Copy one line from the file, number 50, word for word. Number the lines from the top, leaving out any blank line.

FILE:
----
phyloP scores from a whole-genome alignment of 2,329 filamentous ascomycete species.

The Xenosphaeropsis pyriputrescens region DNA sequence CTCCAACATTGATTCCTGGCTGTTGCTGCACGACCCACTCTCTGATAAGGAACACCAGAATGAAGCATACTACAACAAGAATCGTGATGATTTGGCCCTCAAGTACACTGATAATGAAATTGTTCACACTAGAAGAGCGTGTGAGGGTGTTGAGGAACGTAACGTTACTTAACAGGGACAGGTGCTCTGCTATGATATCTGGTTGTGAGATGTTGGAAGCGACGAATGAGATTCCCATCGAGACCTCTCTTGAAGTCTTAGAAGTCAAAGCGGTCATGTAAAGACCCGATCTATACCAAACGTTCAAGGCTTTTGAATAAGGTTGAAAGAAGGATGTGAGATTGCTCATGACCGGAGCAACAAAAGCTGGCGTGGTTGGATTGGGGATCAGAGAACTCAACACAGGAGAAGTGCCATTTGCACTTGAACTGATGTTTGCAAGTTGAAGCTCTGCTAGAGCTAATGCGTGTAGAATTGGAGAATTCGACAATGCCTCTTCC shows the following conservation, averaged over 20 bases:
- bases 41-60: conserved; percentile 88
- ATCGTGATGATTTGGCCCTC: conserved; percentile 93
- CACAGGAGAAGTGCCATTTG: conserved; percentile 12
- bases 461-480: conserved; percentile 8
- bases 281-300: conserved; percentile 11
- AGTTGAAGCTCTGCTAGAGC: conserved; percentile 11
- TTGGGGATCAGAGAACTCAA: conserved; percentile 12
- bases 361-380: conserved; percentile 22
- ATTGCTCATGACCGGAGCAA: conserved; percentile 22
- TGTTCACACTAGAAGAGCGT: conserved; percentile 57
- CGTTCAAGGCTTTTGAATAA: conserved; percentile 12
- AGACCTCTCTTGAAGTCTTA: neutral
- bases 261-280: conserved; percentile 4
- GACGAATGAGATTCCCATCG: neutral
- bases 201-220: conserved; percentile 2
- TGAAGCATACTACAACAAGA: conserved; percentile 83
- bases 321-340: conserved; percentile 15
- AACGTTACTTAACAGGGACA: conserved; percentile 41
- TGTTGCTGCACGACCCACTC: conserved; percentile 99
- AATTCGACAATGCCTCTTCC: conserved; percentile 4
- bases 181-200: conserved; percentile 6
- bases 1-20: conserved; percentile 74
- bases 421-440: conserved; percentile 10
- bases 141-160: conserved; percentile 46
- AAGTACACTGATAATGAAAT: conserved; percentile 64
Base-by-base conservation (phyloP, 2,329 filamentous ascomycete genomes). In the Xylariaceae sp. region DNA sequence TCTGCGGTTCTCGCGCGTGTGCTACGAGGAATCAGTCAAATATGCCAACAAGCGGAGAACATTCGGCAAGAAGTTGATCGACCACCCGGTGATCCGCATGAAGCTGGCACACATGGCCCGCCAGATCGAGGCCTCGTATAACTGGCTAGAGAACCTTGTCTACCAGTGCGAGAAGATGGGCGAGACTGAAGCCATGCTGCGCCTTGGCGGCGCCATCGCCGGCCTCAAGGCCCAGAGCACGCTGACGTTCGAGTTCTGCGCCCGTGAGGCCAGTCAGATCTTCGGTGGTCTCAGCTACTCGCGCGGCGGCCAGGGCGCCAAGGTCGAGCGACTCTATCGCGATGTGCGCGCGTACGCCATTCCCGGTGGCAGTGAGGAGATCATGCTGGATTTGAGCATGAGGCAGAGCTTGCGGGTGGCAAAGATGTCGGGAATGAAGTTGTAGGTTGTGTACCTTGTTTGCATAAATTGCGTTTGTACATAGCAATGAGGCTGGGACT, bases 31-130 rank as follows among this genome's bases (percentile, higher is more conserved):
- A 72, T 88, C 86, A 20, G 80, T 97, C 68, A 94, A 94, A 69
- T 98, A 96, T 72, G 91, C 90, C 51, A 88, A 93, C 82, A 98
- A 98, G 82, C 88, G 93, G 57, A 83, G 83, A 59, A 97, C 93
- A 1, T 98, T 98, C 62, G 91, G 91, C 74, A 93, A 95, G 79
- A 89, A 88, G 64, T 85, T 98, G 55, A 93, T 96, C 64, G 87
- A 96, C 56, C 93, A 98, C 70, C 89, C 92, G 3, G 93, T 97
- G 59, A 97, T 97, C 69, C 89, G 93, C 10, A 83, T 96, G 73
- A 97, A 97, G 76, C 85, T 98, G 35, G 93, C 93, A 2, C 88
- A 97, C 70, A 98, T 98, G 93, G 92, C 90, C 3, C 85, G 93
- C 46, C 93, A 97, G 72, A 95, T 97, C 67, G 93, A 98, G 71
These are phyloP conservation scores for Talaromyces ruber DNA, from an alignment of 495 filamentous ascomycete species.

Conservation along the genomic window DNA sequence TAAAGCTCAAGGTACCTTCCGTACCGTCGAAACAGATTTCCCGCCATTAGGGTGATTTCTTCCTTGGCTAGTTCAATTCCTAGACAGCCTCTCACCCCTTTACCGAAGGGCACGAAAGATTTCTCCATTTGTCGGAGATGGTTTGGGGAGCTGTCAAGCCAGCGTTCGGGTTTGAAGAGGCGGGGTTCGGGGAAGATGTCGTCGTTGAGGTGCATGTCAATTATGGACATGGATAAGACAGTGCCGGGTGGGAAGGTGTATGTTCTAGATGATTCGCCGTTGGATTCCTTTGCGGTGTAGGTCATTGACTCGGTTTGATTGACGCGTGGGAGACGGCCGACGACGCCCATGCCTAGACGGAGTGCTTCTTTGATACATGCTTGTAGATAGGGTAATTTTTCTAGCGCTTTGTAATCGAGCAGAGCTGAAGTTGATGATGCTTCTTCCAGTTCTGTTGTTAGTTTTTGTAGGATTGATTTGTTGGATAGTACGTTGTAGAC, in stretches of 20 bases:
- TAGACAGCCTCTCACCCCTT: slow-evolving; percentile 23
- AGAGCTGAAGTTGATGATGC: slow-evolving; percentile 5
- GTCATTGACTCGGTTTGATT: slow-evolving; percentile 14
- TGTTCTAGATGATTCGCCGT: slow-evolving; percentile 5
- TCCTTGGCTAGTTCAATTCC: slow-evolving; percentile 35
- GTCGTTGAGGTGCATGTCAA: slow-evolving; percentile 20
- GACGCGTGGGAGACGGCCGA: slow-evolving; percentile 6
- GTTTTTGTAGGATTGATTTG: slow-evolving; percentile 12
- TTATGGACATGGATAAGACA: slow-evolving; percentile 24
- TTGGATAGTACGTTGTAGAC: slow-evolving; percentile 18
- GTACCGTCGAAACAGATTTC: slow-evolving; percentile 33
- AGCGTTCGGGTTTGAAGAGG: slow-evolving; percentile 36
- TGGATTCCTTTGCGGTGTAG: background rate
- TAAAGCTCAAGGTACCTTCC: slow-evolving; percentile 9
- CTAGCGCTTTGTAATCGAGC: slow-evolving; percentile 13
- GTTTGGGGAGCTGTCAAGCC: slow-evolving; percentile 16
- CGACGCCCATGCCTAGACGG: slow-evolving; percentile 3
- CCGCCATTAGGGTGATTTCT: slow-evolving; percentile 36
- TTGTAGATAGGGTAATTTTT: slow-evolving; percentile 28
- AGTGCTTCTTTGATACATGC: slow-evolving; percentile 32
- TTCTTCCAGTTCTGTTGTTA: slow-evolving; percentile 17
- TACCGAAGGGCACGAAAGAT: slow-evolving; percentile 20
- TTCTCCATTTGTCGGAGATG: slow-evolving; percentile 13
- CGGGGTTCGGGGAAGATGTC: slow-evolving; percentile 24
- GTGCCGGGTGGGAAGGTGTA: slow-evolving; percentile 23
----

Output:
- TTGGATAGTACGTTGTAGAC: slow-evolving; percentile 18